The picture I saw was this one, and it's outright wrong. Quoting from page 51 of Economics of forced labor: "The mortality rate in the Gulag during the war was extremely high. From 1941 through 1945, according to ministry statistics,
1,005,000 inmates died in camps and colonies. As a result, despite an influx of new inmates, their total number declined considerably. Between July 1, 1941, and February 11, 1945, for example, the
population in the camps and colonies dropped from 2.3 million to
1.4 million. Moreover, a high percentage of inmates were sick and exhausted. Even according to official data, the share of camp inmates working in production declined between 1942 and 1944 to
65 to 70 percent, and the share of sick inmates rose to about 20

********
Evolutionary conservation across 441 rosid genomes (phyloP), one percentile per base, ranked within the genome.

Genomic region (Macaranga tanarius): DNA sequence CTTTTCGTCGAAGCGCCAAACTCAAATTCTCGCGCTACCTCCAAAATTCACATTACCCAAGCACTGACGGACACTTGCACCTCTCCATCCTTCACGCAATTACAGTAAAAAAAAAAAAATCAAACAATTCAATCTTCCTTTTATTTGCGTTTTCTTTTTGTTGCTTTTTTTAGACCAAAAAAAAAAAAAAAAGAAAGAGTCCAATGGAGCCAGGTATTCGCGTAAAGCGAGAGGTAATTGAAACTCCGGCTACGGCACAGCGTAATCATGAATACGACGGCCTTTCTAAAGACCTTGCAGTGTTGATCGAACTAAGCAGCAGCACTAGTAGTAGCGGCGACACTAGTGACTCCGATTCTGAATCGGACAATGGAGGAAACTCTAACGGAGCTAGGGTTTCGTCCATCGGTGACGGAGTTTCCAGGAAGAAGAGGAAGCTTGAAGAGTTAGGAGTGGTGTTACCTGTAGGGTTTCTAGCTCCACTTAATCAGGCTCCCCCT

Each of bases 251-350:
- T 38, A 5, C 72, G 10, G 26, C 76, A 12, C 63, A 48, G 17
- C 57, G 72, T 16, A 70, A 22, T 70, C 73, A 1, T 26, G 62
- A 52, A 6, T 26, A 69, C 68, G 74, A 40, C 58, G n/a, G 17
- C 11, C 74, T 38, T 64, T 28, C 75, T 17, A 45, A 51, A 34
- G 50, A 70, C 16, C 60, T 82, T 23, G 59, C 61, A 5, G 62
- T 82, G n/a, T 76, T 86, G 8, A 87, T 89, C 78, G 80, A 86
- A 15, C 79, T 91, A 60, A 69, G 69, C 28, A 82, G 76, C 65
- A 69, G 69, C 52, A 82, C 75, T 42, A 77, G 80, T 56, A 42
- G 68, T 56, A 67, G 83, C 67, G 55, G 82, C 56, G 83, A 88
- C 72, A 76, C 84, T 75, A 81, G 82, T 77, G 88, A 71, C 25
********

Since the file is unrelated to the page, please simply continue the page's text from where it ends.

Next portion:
percent." It's true though that on average the mortality rate was roughly 30% in war years and around 6% during peacetime. That hardly makes them better than even US prisons though. Furthermore, the tsarist deaths are a misreading. Those are deaths per thousands instead of a percentage and the Tsarist ones always performed better then gulags in keeping people alive. I have posted the picture from the sources which uses the tsarists numbers.